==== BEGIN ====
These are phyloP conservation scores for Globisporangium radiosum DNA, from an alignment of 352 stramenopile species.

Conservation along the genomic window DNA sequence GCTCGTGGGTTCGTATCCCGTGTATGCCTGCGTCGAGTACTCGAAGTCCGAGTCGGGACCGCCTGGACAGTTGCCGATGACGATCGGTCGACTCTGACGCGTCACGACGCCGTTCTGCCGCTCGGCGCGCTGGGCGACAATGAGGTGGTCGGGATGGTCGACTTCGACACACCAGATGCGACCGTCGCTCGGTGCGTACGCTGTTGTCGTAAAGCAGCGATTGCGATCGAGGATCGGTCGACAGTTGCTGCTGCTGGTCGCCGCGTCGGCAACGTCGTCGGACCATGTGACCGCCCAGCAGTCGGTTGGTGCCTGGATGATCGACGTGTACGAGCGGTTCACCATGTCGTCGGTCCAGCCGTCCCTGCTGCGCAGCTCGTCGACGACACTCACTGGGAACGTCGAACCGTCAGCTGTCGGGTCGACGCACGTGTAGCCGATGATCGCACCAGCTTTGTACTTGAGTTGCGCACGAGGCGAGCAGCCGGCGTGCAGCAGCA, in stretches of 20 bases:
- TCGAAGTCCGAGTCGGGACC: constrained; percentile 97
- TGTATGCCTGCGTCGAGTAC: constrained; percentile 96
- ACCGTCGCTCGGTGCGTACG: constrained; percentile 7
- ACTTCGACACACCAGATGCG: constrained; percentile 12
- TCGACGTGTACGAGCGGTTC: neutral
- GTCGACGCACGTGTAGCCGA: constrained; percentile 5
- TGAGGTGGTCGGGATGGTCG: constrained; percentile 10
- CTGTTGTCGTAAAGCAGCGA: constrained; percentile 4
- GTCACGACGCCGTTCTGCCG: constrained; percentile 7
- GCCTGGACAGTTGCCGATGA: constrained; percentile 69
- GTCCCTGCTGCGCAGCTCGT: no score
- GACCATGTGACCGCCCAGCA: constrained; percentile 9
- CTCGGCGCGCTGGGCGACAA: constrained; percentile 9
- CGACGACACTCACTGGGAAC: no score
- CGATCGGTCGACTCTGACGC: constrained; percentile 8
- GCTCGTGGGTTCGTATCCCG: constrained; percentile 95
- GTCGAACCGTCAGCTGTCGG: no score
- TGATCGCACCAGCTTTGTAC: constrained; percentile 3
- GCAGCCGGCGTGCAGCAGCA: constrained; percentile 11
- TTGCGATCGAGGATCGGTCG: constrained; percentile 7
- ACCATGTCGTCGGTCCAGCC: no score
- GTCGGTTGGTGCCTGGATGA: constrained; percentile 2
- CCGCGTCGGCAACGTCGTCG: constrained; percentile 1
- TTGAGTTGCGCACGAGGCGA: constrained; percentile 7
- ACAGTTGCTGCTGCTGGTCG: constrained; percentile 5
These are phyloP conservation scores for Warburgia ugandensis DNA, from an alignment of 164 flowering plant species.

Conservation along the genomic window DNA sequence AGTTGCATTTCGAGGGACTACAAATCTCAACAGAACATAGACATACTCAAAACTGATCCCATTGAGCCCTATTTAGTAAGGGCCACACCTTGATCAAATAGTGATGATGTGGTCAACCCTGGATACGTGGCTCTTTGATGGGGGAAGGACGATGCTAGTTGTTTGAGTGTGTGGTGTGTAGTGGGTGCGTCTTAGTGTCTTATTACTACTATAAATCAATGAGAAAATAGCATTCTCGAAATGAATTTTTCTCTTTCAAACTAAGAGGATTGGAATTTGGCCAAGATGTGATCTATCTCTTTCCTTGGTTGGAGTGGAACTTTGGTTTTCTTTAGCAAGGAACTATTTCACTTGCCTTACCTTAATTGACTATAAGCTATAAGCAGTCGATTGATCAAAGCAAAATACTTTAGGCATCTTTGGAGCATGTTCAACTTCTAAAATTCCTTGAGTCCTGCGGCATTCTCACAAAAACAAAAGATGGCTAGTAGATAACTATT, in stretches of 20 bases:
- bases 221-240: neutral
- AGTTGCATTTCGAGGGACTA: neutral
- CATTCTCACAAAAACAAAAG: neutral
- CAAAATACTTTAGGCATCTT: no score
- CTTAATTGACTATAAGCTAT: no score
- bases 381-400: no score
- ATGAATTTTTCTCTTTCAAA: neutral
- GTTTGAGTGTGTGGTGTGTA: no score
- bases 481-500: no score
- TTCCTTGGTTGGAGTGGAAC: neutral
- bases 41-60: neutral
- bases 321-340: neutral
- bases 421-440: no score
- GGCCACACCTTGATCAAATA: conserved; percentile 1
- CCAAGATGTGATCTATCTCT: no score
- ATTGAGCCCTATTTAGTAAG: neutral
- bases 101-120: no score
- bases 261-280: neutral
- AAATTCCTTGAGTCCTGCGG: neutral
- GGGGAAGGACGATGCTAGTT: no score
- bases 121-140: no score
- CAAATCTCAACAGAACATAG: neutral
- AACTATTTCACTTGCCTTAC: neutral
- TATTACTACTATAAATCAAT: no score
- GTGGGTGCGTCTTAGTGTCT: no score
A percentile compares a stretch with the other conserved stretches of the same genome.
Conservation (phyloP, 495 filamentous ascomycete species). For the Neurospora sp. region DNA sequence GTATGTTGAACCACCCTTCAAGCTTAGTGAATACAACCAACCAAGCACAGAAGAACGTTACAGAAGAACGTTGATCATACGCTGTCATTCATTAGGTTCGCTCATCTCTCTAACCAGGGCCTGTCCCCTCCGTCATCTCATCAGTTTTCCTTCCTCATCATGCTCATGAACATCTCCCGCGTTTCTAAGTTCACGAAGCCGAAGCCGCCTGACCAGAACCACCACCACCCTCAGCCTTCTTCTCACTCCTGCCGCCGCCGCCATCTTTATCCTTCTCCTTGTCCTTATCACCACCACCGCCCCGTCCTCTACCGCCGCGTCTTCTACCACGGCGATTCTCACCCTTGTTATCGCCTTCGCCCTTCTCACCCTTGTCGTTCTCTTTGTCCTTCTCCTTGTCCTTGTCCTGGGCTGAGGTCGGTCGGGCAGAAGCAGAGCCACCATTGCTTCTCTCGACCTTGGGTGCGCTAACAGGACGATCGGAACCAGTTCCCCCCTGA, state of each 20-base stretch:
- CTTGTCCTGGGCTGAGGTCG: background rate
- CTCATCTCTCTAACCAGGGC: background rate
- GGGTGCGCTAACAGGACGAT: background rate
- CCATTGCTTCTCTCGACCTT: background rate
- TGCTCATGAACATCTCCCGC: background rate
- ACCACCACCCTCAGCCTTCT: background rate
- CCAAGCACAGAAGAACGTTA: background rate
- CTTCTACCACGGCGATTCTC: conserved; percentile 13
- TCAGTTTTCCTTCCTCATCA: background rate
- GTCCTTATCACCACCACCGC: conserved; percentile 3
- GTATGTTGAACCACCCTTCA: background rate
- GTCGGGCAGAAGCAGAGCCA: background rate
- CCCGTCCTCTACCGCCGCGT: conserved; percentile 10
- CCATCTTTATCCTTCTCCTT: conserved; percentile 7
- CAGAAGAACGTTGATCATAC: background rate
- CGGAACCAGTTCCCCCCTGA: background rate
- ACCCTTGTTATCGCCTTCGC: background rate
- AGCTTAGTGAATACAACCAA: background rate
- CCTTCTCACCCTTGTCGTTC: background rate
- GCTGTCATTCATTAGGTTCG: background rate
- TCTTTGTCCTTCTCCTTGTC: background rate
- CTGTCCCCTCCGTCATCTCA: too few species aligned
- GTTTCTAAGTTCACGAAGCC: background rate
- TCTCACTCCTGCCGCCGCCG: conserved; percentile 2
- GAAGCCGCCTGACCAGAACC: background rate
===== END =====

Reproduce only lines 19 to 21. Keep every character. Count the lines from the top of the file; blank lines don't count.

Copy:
- GTCGAACCGTCAGCTGTCGG: no score
- TGATCGCACCAGCTTTGTAC: constrained; percentile 3
- GCAGCCGGCGTGCAGCAGCA: constrained; percentile 11